In the early days of the Civil War, the government in Washington refused to recognize the Confederate states’ government, believing any such recognition would amount to legitimizing an illegal entity. The Union refused formal agreement regarding the exchange of prisoners. Following the capture of over a thousand federal troops at the first battle of Bull Run (Manassas), a joint resolution in Congress called for President Lincoln to establish a prisoner exchange agreement.
In July 1862, Union Major General John A. Dix and Confederate Major General D. H. Hill met under flag of truce to draw up an exchange formula, regarding the return of prisoners. The “Dix-Hill Cartel” determined that Confederate and Union Army soldiers were exchanged at a prescribed rate: captives of equivalent ranks were exchanged as equals. Corporals and Sergeants were worth two privates. Lieutenants were four and Colonels fifteen, all the way up to Commanding General, equivalent to sixty private soldiers. Similar exchange rates were established for Naval personnel.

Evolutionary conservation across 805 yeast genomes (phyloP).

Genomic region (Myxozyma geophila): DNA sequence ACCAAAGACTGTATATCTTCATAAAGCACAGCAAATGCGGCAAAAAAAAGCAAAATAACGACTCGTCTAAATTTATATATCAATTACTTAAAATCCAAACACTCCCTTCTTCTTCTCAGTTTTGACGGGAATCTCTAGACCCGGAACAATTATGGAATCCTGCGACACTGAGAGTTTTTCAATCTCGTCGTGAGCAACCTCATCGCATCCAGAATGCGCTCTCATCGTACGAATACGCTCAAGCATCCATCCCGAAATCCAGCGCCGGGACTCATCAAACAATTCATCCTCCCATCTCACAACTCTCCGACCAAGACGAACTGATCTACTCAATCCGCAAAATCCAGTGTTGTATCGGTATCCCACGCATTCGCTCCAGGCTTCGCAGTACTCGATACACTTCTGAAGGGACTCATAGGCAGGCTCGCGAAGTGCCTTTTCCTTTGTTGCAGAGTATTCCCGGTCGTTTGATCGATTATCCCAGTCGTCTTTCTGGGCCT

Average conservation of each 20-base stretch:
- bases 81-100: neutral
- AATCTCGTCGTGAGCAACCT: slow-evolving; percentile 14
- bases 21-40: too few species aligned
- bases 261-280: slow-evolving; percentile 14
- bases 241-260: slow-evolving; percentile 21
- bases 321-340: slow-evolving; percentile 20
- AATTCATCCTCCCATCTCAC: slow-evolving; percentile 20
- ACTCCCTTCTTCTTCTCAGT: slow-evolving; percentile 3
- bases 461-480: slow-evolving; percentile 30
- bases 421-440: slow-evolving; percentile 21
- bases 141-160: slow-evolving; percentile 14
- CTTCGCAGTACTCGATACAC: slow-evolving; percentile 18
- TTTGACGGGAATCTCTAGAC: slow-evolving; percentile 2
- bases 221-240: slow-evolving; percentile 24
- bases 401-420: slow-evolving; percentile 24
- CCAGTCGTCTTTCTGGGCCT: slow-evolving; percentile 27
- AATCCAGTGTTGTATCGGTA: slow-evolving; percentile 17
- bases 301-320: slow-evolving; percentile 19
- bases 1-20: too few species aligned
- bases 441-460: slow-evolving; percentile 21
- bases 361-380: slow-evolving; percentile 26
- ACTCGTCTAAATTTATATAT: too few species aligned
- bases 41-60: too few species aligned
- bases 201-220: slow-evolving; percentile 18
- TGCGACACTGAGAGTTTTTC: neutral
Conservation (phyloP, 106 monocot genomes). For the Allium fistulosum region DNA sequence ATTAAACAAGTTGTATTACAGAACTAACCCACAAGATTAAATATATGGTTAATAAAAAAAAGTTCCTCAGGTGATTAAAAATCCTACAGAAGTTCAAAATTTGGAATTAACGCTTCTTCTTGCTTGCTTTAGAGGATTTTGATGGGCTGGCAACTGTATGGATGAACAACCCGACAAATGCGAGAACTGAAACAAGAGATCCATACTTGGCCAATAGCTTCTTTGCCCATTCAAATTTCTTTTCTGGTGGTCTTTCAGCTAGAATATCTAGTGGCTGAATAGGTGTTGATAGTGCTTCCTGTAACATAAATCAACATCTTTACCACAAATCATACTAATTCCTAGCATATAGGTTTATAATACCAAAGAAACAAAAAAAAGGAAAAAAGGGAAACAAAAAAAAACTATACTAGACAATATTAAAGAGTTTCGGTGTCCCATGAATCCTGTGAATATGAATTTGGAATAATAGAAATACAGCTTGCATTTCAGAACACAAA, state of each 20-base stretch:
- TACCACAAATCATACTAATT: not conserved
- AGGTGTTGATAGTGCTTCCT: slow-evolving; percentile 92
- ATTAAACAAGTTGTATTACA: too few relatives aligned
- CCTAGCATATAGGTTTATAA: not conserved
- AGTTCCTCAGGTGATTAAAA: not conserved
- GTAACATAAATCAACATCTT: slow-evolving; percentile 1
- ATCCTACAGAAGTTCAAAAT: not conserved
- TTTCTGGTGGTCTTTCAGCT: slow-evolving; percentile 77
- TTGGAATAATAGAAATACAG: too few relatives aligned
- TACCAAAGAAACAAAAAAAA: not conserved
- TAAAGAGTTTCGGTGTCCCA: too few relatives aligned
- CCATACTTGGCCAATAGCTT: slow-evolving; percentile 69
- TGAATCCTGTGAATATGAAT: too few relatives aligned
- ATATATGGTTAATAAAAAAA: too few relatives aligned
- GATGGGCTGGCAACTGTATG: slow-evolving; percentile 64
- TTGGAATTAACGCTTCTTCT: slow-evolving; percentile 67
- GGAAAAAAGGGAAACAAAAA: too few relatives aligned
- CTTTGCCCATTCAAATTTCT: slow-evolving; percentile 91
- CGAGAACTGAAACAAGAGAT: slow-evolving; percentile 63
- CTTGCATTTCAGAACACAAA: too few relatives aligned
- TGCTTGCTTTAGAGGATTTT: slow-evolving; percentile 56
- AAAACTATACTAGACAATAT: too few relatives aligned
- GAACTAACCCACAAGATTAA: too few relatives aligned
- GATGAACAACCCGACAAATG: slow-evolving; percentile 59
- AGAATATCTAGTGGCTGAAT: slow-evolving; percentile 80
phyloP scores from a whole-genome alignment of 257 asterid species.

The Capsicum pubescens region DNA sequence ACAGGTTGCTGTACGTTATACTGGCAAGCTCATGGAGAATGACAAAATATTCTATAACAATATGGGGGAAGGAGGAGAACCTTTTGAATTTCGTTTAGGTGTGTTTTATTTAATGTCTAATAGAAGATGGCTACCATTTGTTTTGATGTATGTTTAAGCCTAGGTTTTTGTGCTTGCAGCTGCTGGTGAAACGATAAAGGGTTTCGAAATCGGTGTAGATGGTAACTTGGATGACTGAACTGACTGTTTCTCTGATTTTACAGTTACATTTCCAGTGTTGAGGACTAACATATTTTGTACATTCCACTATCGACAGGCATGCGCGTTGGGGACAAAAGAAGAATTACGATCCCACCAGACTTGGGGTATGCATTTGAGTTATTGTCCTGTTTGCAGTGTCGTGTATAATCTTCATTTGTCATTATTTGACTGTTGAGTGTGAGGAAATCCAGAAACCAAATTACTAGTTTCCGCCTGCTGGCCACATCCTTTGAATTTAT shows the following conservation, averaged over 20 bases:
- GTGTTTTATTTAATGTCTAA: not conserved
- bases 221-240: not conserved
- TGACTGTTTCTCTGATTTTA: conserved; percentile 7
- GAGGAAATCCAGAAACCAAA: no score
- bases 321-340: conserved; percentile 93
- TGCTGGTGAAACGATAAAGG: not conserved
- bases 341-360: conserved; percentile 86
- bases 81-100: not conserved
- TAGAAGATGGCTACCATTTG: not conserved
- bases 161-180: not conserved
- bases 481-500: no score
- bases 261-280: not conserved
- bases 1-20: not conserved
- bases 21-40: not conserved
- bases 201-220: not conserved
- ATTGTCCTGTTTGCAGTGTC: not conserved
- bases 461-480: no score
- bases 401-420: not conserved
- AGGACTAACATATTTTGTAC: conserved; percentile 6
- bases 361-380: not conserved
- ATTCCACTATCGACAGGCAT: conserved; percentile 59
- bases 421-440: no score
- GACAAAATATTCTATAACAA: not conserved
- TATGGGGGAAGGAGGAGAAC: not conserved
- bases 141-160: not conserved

My twice-great grandfather, Corporal Jacob Deppen of the 128th Pennsylvania Infantry, was paroled in such an exchange.
President Lincoln’s emancipation proclamation of September 1862 not only freed those enslaved in Confederate territories, but also provided for the enlistment of black soldiers. The government in Richmond responded that such would be regarded as runaway slaves and not soldiers. Their white officers would be treated as criminals, for inciting servile insurrection.
The policy was made clear in July 1863, following the Union defeat at Fort Wagner, an action depicted in the 1989 film, Glory. The Dix-Hill protocol was formally abandoned on July 30. Neither side was ready for the tide of humanity, about to come.
The US Army began construction the following month on the Rock Island Prison, built on an Island between Davenport Iowa and Rock Island, Illinois. In time, Rock Island would become one of the most infamous POW camps of the north, housing some 12,000 Confederate prisoners, seventeen per cent of whom, died in captivity.
On this day in 1864, the first prisoners had barely moved into the most notorious POW camp of the Civil War, the first Federal soldiers arriving on February 28.
The pictures at the top of this page were taken at Camp Sumter, better known as Andersonville. Conditions in this place defy description. Sergeant Major Robert H. Kellogg of the 16th Regiment Connecticut Volunteers, entered this hell hole on May 2: